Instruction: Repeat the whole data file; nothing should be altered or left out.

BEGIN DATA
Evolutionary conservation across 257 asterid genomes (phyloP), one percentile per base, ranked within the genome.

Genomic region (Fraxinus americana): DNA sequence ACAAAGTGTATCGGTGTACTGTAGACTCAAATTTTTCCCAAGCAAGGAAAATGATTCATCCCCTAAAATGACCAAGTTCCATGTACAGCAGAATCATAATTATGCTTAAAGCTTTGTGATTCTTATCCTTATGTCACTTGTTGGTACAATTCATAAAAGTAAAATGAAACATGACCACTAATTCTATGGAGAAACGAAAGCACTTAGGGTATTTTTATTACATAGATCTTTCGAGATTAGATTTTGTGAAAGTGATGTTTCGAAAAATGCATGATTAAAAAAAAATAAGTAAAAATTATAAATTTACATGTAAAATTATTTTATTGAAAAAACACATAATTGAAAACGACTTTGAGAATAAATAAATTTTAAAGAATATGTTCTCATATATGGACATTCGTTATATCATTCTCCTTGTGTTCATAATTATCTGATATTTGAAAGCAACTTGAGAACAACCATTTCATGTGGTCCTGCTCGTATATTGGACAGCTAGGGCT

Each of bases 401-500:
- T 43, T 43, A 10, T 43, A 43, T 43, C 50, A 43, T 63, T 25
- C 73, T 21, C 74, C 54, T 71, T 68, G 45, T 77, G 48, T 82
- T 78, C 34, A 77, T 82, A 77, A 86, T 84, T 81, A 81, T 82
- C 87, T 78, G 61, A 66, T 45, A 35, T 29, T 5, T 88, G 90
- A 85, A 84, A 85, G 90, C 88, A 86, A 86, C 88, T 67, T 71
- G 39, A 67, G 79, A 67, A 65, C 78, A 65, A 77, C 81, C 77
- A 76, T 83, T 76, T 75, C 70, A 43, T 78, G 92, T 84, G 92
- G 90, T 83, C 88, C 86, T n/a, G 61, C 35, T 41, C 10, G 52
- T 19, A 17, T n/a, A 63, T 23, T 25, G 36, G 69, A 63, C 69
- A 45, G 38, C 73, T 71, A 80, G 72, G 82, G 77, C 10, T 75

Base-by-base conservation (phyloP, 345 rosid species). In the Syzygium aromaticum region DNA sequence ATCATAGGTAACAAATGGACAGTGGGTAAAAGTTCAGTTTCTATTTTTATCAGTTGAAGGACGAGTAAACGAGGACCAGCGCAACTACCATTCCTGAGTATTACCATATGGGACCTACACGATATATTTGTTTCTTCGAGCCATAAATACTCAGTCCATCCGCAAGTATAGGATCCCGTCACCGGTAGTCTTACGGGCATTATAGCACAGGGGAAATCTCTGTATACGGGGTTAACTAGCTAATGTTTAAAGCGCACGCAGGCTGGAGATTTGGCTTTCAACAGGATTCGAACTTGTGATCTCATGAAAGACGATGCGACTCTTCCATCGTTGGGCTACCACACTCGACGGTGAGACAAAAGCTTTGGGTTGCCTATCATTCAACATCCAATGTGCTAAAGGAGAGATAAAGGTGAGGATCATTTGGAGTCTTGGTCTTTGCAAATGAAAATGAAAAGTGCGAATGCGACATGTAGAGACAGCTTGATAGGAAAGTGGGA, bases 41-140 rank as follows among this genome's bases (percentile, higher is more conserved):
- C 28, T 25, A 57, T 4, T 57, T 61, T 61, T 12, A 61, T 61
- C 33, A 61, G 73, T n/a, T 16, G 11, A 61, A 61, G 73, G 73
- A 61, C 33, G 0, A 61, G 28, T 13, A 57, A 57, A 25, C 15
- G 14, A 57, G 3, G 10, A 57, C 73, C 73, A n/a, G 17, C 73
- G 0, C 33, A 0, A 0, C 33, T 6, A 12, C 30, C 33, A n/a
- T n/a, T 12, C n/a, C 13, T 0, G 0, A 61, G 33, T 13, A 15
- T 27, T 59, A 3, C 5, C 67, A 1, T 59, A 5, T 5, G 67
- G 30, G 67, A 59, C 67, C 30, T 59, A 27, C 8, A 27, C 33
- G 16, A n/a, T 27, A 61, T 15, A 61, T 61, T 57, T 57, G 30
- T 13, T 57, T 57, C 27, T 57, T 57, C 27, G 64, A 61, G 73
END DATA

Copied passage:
Evolutionary conservation across 257 asterid genomes (phyloP), one percentile per base, ranked within the genome.

Genomic region (Fraxinus americana): DNA sequence ACAAAGTGTATCGGTGTACTGTAGACTCAAATTTTTCCCAAGCAAGGAAAATGATTCATCCCCTAAAATGACCAAGTTCCATGTACAGCAGAATCATAATTATGCTTAAAGCTTTGTGATTCTTATCCTTATGTCACTTGTTGGTACAATTCATAAAAGTAAAATGAAACATGACCACTAATTCTATGGAGAAACGAAAGCACTTAGGGTATTTTTATTACATAGATCTTTCGAGATTAGATTTTGTGAAAGTGATGTTTCGAAAAATGCATGATTAAAAAAAAATAAGTAAAAATTATAAATTTACATGTAAAATTATTTTATTGAAAAAACACATAATTGAAAACGACTTTGAGAATAAATAAATTTTAAAGAATATGTTCTCATATATGGACATTCGTTATATCATTCTCCTTGTGTTCATAATTATCTGATATTTGAAAGCAACTTGAGAACAACCATTTCATGTGGTCCTGCTCGTATATTGGACAGCTAGGGCT

Each of bases 401-500:
- T 43, T 43, A 10, T 43, A 43, T 43, C 50, A 43, T 63, T 25
- C 73, T 21, C 74, C 54, T 71, T 68, G 45, T 77, G 48, T 82
- T 78, C 34, A 77, T 82, A 77, A 86, T 84, T 81, A 81, T 82
- C 87, T 78, G 61, A 66, T 45, A 35, T 29, T 5, T 88, G 90
- A 85, A 84, A 85, G 90, C 88, A 86, A 86, C 88, T 67, T 71
- G 39, A 67, G 79, A 67, A 65, C 78, A 65, A 77, C 81, C 77
- A 76, T 83, T 76, T 75, C 70, A 43, T 78, G 92, T 84, G 92
- G 90, T 83, C 88, C 86, T n/a, G 61, C 35, T 41, C 10, G 52
- T 19, A 17, T n/a, A 63, T 23, T 25, G 36, G 69, A 63, C 69
- A 45, G 38, C 73, T 71, A 80, G 72, G 82, G 77, C 10, T 75

Base-by-base conservation (phyloP, 345 rosid species). In the Syzygium aromaticum region DNA sequence ATCATAGGTAACAAATGGACAGTGGGTAAAAGTTCAGTTTCTATTTTTATCAGTTGAAGGACGAGTAAACGAGGACCAGCGCAACTACCATTCCTGAGTATTACCATATGGGACCTACACGATATATTTGTTTCTTCGAGCCATAAATACTCAGTCCATCCGCAAGTATAGGATCCCGTCACCGGTAGTCTTACGGGCATTATAGCACAGGGGAAATCTCTGTATACGGGGTTAACTAGCTAATGTTTAAAGCGCACGCAGGCTGGAGATTTGGCTTTCAACAGGATTCGAACTTGTGATCTCATGAAAGACGATGCGACTCTTCCATCGTTGGGCTACCACACTCGACGGTGAGACAAAAGCTTTGGGTTGCCTATCATTCAACATCCAATGTGCTAAAGGAGAGATAAAGGTGAGGATCATTTGGAGTCTTGGTCTTTGCAAATGAAAATGAAAAGTGCGAATGCGACATGTAGAGACAGCTTGATAGGAAAGTGGGA, bases 41-140 rank as follows among this genome's bases (percentile, higher is more conserved):
- C 28, T 25, A 57, T 4, T 57, T 61, T 61, T 12, A 61, T 61
- C 33, A 61, G 73, T n/a, T 16, G 11, A 61, A 61, G 73, G 73
- A 61, C 33, G 0, A 61, G 28, T 13, A 57, A 57, A 25, C 15
- G 14, A 57, G 3, G 10, A 57, C 73, C 73, A n/a, G 17, C 73
- G 0, C 33, A 0, A 0, C 33, T 6, A 12, C 30, C 33, A n/a
- T n/a, T 12, C n/a, C 13, T 0, G 0, A 61, G 33, T 13, A 15
- T 27, T 59, A 3, C 5, C 67, A 1, T 59, A 5, T 5, G 67
- G 30, G 67, A 59, C 67, C 30, T 59, A 27, C 8, A 27, C 33
- G 16, A n/a, T 27, A 61, T 15, A 61, T 61, T 57, T 57, G 30
- T 13, T 57, T 57, C 27, T 57, T 57, C 27, G 64, A 61, G 73